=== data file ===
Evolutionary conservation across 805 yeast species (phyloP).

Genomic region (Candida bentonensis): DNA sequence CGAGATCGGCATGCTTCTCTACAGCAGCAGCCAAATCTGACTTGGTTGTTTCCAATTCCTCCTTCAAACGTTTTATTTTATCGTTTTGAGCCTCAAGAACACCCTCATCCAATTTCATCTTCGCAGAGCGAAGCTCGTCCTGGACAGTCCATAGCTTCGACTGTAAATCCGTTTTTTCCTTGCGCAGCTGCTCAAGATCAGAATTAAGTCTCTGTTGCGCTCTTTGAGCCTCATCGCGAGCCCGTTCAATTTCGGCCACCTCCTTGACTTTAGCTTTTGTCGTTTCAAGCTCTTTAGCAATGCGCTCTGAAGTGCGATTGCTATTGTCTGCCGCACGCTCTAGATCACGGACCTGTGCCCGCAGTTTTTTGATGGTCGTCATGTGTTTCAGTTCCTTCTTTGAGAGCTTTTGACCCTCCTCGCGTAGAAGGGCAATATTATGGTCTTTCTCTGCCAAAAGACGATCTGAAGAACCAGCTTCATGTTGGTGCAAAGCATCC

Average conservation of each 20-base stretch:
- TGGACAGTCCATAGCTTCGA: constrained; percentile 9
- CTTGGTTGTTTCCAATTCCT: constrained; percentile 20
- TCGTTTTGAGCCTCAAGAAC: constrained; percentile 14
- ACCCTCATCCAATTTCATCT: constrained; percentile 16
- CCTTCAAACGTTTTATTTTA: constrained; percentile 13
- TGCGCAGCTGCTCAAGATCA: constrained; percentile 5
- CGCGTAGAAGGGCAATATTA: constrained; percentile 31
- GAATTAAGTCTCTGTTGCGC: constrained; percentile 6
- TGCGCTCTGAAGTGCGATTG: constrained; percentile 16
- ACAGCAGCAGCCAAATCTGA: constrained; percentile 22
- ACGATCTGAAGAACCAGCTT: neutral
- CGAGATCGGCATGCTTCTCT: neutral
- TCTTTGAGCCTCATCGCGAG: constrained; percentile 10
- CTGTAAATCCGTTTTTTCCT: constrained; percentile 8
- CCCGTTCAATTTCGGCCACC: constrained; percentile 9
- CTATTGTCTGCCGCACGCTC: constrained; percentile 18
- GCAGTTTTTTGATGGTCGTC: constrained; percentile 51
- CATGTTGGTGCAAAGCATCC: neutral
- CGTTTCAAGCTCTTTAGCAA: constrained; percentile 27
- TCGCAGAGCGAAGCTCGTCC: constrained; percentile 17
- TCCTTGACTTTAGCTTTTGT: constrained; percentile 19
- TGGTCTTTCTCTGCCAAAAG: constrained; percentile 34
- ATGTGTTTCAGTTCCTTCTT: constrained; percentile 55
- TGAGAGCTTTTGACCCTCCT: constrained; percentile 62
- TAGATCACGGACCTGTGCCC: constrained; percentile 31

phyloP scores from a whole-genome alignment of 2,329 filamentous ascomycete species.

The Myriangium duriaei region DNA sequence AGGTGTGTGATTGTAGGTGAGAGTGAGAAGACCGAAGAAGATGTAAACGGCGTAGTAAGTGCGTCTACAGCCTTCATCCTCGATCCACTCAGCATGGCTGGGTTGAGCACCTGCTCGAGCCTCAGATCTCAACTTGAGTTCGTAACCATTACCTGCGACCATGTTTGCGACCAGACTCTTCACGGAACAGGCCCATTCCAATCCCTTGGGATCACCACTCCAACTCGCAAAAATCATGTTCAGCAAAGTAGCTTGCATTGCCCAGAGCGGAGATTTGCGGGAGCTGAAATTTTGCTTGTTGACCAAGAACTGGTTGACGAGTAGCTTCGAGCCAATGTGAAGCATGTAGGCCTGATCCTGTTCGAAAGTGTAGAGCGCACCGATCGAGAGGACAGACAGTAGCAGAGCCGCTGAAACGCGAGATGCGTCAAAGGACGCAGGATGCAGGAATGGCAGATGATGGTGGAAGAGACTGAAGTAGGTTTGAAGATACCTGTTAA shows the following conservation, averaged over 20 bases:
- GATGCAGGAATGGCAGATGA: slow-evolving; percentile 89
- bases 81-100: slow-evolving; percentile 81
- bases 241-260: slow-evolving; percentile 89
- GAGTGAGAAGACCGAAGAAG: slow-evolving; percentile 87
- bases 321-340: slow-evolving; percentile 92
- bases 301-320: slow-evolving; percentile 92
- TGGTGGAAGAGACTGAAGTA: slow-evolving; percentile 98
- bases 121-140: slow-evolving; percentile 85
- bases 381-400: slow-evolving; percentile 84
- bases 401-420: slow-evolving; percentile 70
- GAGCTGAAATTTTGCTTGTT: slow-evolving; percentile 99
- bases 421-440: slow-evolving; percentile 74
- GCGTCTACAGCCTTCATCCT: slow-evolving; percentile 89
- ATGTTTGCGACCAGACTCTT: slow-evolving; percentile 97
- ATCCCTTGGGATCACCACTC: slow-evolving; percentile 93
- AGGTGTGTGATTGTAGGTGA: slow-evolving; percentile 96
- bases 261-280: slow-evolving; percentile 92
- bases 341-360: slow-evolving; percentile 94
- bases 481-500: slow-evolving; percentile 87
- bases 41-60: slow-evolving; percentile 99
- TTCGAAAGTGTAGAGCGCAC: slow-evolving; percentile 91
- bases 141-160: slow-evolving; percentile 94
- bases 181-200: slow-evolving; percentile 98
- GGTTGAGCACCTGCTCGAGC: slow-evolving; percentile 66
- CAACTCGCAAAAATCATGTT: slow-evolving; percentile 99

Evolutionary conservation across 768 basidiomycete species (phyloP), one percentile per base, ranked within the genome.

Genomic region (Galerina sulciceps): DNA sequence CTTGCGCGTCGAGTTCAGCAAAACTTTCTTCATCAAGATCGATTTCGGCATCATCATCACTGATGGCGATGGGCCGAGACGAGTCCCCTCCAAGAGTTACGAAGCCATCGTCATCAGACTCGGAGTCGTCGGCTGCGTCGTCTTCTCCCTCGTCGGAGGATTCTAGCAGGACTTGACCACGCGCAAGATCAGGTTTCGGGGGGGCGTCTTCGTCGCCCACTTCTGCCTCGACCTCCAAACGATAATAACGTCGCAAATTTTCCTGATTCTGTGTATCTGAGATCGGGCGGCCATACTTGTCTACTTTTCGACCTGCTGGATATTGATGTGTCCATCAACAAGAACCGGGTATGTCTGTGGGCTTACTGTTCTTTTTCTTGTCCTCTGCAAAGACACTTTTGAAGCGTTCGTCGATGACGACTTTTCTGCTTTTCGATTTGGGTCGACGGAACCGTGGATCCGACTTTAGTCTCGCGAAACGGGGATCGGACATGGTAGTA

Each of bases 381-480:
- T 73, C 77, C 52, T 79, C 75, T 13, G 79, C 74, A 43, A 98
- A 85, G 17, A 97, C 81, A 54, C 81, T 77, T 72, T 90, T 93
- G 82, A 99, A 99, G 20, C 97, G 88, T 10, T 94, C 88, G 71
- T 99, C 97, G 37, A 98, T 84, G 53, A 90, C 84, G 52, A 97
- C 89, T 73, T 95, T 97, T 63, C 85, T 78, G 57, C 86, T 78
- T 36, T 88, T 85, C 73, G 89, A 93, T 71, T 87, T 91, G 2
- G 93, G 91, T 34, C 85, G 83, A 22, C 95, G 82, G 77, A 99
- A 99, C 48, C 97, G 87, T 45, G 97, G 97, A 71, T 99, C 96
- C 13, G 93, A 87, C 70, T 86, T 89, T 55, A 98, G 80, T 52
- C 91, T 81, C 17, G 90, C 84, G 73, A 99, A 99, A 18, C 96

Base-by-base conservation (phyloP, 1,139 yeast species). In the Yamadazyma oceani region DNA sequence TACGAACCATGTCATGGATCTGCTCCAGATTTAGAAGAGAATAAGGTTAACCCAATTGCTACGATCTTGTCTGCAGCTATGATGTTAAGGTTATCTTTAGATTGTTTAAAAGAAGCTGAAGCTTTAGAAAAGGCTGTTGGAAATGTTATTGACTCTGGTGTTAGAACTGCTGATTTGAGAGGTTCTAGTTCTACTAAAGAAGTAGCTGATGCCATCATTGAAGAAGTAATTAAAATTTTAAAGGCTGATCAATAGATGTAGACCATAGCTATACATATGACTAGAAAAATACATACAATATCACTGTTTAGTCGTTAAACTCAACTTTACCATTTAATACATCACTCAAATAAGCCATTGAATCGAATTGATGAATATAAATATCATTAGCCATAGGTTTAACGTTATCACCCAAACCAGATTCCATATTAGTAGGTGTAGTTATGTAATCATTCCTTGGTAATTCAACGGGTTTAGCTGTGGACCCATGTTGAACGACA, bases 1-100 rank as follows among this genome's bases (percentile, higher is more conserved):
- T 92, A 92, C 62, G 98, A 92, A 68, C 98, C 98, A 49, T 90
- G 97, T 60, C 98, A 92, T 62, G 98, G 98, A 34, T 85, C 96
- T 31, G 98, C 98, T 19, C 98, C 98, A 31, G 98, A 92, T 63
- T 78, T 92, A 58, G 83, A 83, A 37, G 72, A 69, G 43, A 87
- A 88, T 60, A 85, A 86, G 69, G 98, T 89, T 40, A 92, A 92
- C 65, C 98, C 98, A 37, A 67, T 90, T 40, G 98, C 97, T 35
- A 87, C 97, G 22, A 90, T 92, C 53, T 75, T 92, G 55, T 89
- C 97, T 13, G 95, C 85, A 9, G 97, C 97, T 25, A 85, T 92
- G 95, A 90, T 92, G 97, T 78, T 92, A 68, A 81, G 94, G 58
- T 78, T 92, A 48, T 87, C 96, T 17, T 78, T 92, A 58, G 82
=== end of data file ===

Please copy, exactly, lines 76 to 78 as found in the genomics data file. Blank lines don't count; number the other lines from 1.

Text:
- A 87, C 97, G 22, A 90, T 92, C 53, T 75, T 92, G 55, T 89
- C 97, T 13, G 95, C 85, A 9, G 97, C 97, T 25, A 85, T 92
- G 95, A 90, T 92, G 97, T 78, T 92, A 68, A 81, G 94, G 58